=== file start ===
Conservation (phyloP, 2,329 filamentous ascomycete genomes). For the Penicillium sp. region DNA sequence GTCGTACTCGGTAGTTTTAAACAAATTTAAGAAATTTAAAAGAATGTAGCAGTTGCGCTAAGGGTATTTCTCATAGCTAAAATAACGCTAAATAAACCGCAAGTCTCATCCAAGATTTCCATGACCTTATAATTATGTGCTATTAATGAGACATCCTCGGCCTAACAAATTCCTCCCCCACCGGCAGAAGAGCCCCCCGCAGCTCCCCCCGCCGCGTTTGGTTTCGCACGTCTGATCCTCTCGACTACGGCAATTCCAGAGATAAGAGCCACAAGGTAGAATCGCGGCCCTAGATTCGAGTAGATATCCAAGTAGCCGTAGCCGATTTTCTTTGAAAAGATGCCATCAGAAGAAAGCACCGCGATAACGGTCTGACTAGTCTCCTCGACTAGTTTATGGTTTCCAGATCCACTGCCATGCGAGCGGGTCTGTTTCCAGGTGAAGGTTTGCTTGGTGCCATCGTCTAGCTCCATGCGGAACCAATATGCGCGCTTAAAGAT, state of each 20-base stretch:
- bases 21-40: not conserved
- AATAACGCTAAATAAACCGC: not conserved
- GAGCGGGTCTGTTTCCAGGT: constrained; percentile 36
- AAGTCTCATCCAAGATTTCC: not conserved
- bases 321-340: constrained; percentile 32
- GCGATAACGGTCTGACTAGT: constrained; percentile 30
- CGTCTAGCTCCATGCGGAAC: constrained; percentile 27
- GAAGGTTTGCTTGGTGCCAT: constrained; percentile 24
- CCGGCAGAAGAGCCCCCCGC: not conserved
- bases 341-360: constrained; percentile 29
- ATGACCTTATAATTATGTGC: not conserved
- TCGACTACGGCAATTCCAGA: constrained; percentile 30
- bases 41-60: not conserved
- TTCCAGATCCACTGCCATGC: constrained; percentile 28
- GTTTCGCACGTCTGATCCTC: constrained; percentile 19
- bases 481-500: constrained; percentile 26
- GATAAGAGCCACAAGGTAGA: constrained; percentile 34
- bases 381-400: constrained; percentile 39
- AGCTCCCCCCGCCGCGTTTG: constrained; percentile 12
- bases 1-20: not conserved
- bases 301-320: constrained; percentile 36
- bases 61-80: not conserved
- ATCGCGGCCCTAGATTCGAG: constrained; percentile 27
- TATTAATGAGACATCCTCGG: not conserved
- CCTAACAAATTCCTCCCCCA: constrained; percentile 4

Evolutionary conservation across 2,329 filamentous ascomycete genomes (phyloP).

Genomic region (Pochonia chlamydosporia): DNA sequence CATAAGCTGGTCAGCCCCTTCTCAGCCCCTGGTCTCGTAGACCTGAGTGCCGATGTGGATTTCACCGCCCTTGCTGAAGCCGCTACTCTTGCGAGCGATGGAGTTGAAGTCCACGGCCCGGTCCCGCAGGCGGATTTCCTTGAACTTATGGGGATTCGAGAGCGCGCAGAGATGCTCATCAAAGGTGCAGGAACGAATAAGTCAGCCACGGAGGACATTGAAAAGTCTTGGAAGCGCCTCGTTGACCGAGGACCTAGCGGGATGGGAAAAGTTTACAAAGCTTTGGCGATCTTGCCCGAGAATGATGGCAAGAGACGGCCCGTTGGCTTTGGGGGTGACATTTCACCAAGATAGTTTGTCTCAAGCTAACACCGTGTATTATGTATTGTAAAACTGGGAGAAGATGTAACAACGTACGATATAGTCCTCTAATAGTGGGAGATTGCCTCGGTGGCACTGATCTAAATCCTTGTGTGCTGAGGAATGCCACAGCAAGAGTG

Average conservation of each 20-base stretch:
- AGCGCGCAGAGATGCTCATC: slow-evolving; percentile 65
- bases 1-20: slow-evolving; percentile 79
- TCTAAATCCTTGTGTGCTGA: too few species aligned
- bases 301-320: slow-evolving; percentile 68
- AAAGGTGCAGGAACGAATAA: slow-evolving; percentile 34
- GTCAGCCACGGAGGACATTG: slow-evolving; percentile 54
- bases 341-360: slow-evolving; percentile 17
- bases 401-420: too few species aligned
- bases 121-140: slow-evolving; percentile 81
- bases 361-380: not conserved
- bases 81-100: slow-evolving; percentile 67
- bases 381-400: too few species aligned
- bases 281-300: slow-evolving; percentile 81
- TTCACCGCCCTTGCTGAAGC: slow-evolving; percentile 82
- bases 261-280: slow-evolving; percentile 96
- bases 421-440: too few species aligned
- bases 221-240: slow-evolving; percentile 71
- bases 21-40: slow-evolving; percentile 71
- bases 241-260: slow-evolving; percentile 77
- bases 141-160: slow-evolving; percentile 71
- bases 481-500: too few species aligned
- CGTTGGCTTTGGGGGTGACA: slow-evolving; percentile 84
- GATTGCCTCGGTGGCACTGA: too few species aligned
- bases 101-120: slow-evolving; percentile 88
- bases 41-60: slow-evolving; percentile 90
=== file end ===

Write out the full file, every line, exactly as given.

Conservation (phyloP, 2,329 filamentous ascomycete genomes). For the Penicillium sp. region DNA sequence GTCGTACTCGGTAGTTTTAAACAAATTTAAGAAATTTAAAAGAATGTAGCAGTTGCGCTAAGGGTATTTCTCATAGCTAAAATAACGCTAAATAAACCGCAAGTCTCATCCAAGATTTCCATGACCTTATAATTATGTGCTATTAATGAGACATCCTCGGCCTAACAAATTCCTCCCCCACCGGCAGAAGAGCCCCCCGCAGCTCCCCCCGCCGCGTTTGGTTTCGCACGTCTGATCCTCTCGACTACGGCAATTCCAGAGATAAGAGCCACAAGGTAGAATCGCGGCCCTAGATTCGAGTAGATATCCAAGTAGCCGTAGCCGATTTTCTTTGAAAAGATGCCATCAGAAGAAAGCACCGCGATAACGGTCTGACTAGTCTCCTCGACTAGTTTATGGTTTCCAGATCCACTGCCATGCGAGCGGGTCTGTTTCCAGGTGAAGGTTTGCTTGGTGCCATCGTCTAGCTCCATGCGGAACCAATATGCGCGCTTAAAGAT, state of each 20-base stretch:
- bases 21-40: not conserved
- AATAACGCTAAATAAACCGC: not conserved
- GAGCGGGTCTGTTTCCAGGT: constrained; percentile 36
- AAGTCTCATCCAAGATTTCC: not conserved
- bases 321-340: constrained; percentile 32
- GCGATAACGGTCTGACTAGT: constrained; percentile 30
- CGTCTAGCTCCATGCGGAAC: constrained; percentile 27
- GAAGGTTTGCTTGGTGCCAT: constrained; percentile 24
- CCGGCAGAAGAGCCCCCCGC: not conserved
- bases 341-360: constrained; percentile 29
- ATGACCTTATAATTATGTGC: not conserved
- TCGACTACGGCAATTCCAGA: constrained; percentile 30
- bases 41-60: not conserved
- TTCCAGATCCACTGCCATGC: constrained; percentile 28
- GTTTCGCACGTCTGATCCTC: constrained; percentile 19
- bases 481-500: constrained; percentile 26
- GATAAGAGCCACAAGGTAGA: constrained; percentile 34
- bases 381-400: constrained; percentile 39
- AGCTCCCCCCGCCGCGTTTG: constrained; percentile 12
- bases 1-20: not conserved
- bases 301-320: constrained; percentile 36
- bases 61-80: not conserved
- ATCGCGGCCCTAGATTCGAG: constrained; percentile 27
- TATTAATGAGACATCCTCGG: not conserved
- CCTAACAAATTCCTCCCCCA: constrained; percentile 4

Evolutionary conservation across 2,329 filamentous ascomycete genomes (phyloP).

Genomic region (Pochonia chlamydosporia): DNA sequence CATAAGCTGGTCAGCCCCTTCTCAGCCCCTGGTCTCGTAGACCTGAGTGCCGATGTGGATTTCACCGCCCTTGCTGAAGCCGCTACTCTTGCGAGCGATGGAGTTGAAGTCCACGGCCCGGTCCCGCAGGCGGATTTCCTTGAACTTATGGGGATTCGAGAGCGCGCAGAGATGCTCATCAAAGGTGCAGGAACGAATAAGTCAGCCACGGAGGACATTGAAAAGTCTTGGAAGCGCCTCGTTGACCGAGGACCTAGCGGGATGGGAAAAGTTTACAAAGCTTTGGCGATCTTGCCCGAGAATGATGGCAAGAGACGGCCCGTTGGCTTTGGGGGTGACATTTCACCAAGATAGTTTGTCTCAAGCTAACACCGTGTATTATGTATTGTAAAACTGGGAGAAGATGTAACAACGTACGATATAGTCCTCTAATAGTGGGAGATTGCCTCGGTGGCACTGATCTAAATCCTTGTGTGCTGAGGAATGCCACAGCAAGAGTG

Average conservation of each 20-base stretch:
- AGCGCGCAGAGATGCTCATC: slow-evolving; percentile 65
- bases 1-20: slow-evolving; percentile 79
- TCTAAATCCTTGTGTGCTGA: too few species aligned
- bases 301-320: slow-evolving; percentile 68
- AAAGGTGCAGGAACGAATAA: slow-evolving; percentile 34
- GTCAGCCACGGAGGACATTG: slow-evolving; percentile 54
- bases 341-360: slow-evolving; percentile 17
- bases 401-420: too few species aligned
- bases 121-140: slow-evolving; percentile 81
- bases 361-380: not conserved
- bases 81-100: slow-evolving; percentile 67
- bases 381-400: too few species aligned
- bases 281-300: slow-evolving; percentile 81
- TTCACCGCCCTTGCTGAAGC: slow-evolving; percentile 82
- bases 261-280: slow-evolving; percentile 96
- bases 421-440: too few species aligned
- bases 221-240: slow-evolving; percentile 71
- bases 21-40: slow-evolving; percentile 71
- bases 241-260: slow-evolving; percentile 77
- bases 141-160: slow-evolving; percentile 71
- bases 481-500: too few species aligned
- CGTTGGCTTTGGGGGTGACA: slow-evolving; percentile 84
- GATTGCCTCGGTGGCACTGA: too few species aligned
- bases 101-120: slow-evolving; percentile 88
- bases 41-60: slow-evolving; percentile 90